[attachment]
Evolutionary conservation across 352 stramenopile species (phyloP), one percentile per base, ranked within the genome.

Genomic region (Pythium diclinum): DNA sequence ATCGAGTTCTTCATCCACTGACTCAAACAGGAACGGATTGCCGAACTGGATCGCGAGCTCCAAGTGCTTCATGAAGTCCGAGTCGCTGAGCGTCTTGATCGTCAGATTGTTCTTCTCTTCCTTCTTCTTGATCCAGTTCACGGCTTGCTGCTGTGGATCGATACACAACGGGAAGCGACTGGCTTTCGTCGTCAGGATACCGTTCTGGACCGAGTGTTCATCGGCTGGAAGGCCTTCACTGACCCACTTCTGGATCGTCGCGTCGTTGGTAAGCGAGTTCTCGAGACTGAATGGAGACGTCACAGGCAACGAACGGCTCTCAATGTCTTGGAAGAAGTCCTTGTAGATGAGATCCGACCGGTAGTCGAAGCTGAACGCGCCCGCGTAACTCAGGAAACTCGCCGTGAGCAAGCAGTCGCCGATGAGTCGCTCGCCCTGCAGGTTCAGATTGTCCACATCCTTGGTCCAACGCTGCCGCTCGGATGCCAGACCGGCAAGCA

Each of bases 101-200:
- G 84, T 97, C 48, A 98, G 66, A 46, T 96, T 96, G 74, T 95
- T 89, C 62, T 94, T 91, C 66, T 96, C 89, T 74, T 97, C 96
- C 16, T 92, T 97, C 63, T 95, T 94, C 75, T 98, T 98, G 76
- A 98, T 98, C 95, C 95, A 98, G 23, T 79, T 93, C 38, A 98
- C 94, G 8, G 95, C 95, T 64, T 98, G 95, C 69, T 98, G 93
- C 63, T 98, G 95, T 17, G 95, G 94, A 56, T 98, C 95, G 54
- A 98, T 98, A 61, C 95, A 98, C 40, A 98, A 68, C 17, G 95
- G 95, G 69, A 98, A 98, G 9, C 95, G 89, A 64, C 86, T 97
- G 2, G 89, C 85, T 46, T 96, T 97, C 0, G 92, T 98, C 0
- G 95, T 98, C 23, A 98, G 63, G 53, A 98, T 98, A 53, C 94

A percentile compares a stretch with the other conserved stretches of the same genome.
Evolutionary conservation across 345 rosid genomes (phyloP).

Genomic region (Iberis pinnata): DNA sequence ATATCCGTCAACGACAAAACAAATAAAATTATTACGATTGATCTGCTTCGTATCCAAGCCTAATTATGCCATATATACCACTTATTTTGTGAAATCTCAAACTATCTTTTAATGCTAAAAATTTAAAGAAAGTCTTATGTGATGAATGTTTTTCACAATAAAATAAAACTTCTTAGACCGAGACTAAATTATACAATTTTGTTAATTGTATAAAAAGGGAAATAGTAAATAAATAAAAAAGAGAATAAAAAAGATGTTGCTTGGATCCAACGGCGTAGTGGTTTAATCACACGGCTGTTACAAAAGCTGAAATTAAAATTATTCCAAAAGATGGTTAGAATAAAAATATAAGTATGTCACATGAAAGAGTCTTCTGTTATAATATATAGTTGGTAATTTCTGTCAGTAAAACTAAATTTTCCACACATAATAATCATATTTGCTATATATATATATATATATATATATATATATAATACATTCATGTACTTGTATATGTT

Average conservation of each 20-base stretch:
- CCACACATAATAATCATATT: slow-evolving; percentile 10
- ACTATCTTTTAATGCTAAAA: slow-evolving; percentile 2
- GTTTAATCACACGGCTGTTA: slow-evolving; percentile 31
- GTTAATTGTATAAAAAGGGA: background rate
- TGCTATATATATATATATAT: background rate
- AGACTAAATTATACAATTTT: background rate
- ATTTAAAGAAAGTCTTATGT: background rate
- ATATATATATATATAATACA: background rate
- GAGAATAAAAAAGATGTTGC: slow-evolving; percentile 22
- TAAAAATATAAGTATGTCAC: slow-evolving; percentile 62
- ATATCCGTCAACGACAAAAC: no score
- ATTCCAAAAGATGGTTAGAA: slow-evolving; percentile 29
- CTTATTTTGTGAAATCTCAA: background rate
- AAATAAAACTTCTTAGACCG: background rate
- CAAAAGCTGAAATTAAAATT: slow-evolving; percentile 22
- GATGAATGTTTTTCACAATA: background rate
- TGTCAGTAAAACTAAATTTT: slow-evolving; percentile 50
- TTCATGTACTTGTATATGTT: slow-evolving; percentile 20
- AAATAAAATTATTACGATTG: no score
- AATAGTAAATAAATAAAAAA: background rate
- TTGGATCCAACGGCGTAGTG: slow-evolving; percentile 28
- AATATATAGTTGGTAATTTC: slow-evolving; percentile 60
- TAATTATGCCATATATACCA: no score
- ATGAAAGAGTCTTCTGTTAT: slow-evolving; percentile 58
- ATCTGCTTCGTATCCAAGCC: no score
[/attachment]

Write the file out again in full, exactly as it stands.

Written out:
Evolutionary conservation across 352 stramenopile species (phyloP), one percentile per base, ranked within the genome.

Genomic region (Pythium diclinum): DNA sequence ATCGAGTTCTTCATCCACTGACTCAAACAGGAACGGATTGCCGAACTGGATCGCGAGCTCCAAGTGCTTCATGAAGTCCGAGTCGCTGAGCGTCTTGATCGTCAGATTGTTCTTCTCTTCCTTCTTCTTGATCCAGTTCACGGCTTGCTGCTGTGGATCGATACACAACGGGAAGCGACTGGCTTTCGTCGTCAGGATACCGTTCTGGACCGAGTGTTCATCGGCTGGAAGGCCTTCACTGACCCACTTCTGGATCGTCGCGTCGTTGGTAAGCGAGTTCTCGAGACTGAATGGAGACGTCACAGGCAACGAACGGCTCTCAATGTCTTGGAAGAAGTCCTTGTAGATGAGATCCGACCGGTAGTCGAAGCTGAACGCGCCCGCGTAACTCAGGAAACTCGCCGTGAGCAAGCAGTCGCCGATGAGTCGCTCGCCCTGCAGGTTCAGATTGTCCACATCCTTGGTCCAACGCTGCCGCTCGGATGCCAGACCGGCAAGCA

Each of bases 101-200:
- G 84, T 97, C 48, A 98, G 66, A 46, T 96, T 96, G 74, T 95
- T 89, C 62, T 94, T 91, C 66, T 96, C 89, T 74, T 97, C 96
- C 16, T 92, T 97, C 63, T 95, T 94, C 75, T 98, T 98, G 76
- A 98, T 98, C 95, C 95, A 98, G 23, T 79, T 93, C 38, A 98
- C 94, G 8, G 95, C 95, T 64, T 98, G 95, C 69, T 98, G 93
- C 63, T 98, G 95, T 17, G 95, G 94, A 56, T 98, C 95, G 54
- A 98, T 98, A 61, C 95, A 98, C 40, A 98, A 68, C 17, G 95
- G 95, G 69, A 98, A 98, G 9, C 95, G 89, A 64, C 86, T 97
- G 2, G 89, C 85, T 46, T 96, T 97, C 0, G 92, T 98, C 0
- G 95, T 98, C 23, A 98, G 63, G 53, A 98, T 98, A 53, C 94

A percentile compares a stretch with the other conserved stretches of the same genome.
Evolutionary conservation across 345 rosid genomes (phyloP).

Genomic region (Iberis pinnata): DNA sequence ATATCCGTCAACGACAAAACAAATAAAATTATTACGATTGATCTGCTTCGTATCCAAGCCTAATTATGCCATATATACCACTTATTTTGTGAAATCTCAAACTATCTTTTAATGCTAAAAATTTAAAGAAAGTCTTATGTGATGAATGTTTTTCACAATAAAATAAAACTTCTTAGACCGAGACTAAATTATACAATTTTGTTAATTGTATAAAAAGGGAAATAGTAAATAAATAAAAAAGAGAATAAAAAAGATGTTGCTTGGATCCAACGGCGTAGTGGTTTAATCACACGGCTGTTACAAAAGCTGAAATTAAAATTATTCCAAAAGATGGTTAGAATAAAAATATAAGTATGTCACATGAAAGAGTCTTCTGTTATAATATATAGTTGGTAATTTCTGTCAGTAAAACTAAATTTTCCACACATAATAATCATATTTGCTATATATATATATATATATATATATATATATAATACATTCATGTACTTGTATATGTT

Average conservation of each 20-base stretch:
- CCACACATAATAATCATATT: slow-evolving; percentile 10
- ACTATCTTTTAATGCTAAAA: slow-evolving; percentile 2
- GTTTAATCACACGGCTGTTA: slow-evolving; percentile 31
- GTTAATTGTATAAAAAGGGA: background rate
- TGCTATATATATATATATAT: background rate
- AGACTAAATTATACAATTTT: background rate
- ATTTAAAGAAAGTCTTATGT: background rate
- ATATATATATATATAATACA: background rate
- GAGAATAAAAAAGATGTTGC: slow-evolving; percentile 22
- TAAAAATATAAGTATGTCAC: slow-evolving; percentile 62
- ATATCCGTCAACGACAAAAC: no score
- ATTCCAAAAGATGGTTAGAA: slow-evolving; percentile 29
- CTTATTTTGTGAAATCTCAA: background rate
- AAATAAAACTTCTTAGACCG: background rate
- CAAAAGCTGAAATTAAAATT: slow-evolving; percentile 22
- GATGAATGTTTTTCACAATA: background rate
- TGTCAGTAAAACTAAATTTT: slow-evolving; percentile 50
- TTCATGTACTTGTATATGTT: slow-evolving; percentile 20
- AAATAAAATTATTACGATTG: no score
- AATAGTAAATAAATAAAAAA: background rate
- TTGGATCCAACGGCGTAGTG: slow-evolving; percentile 28
- AATATATAGTTGGTAATTTC: slow-evolving; percentile 60
- TAATTATGCCATATATACCA: no score
- ATGAAAGAGTCTTCTGTTAT: slow-evolving; percentile 58
- ATCTGCTTCGTATCCAAGCC: no score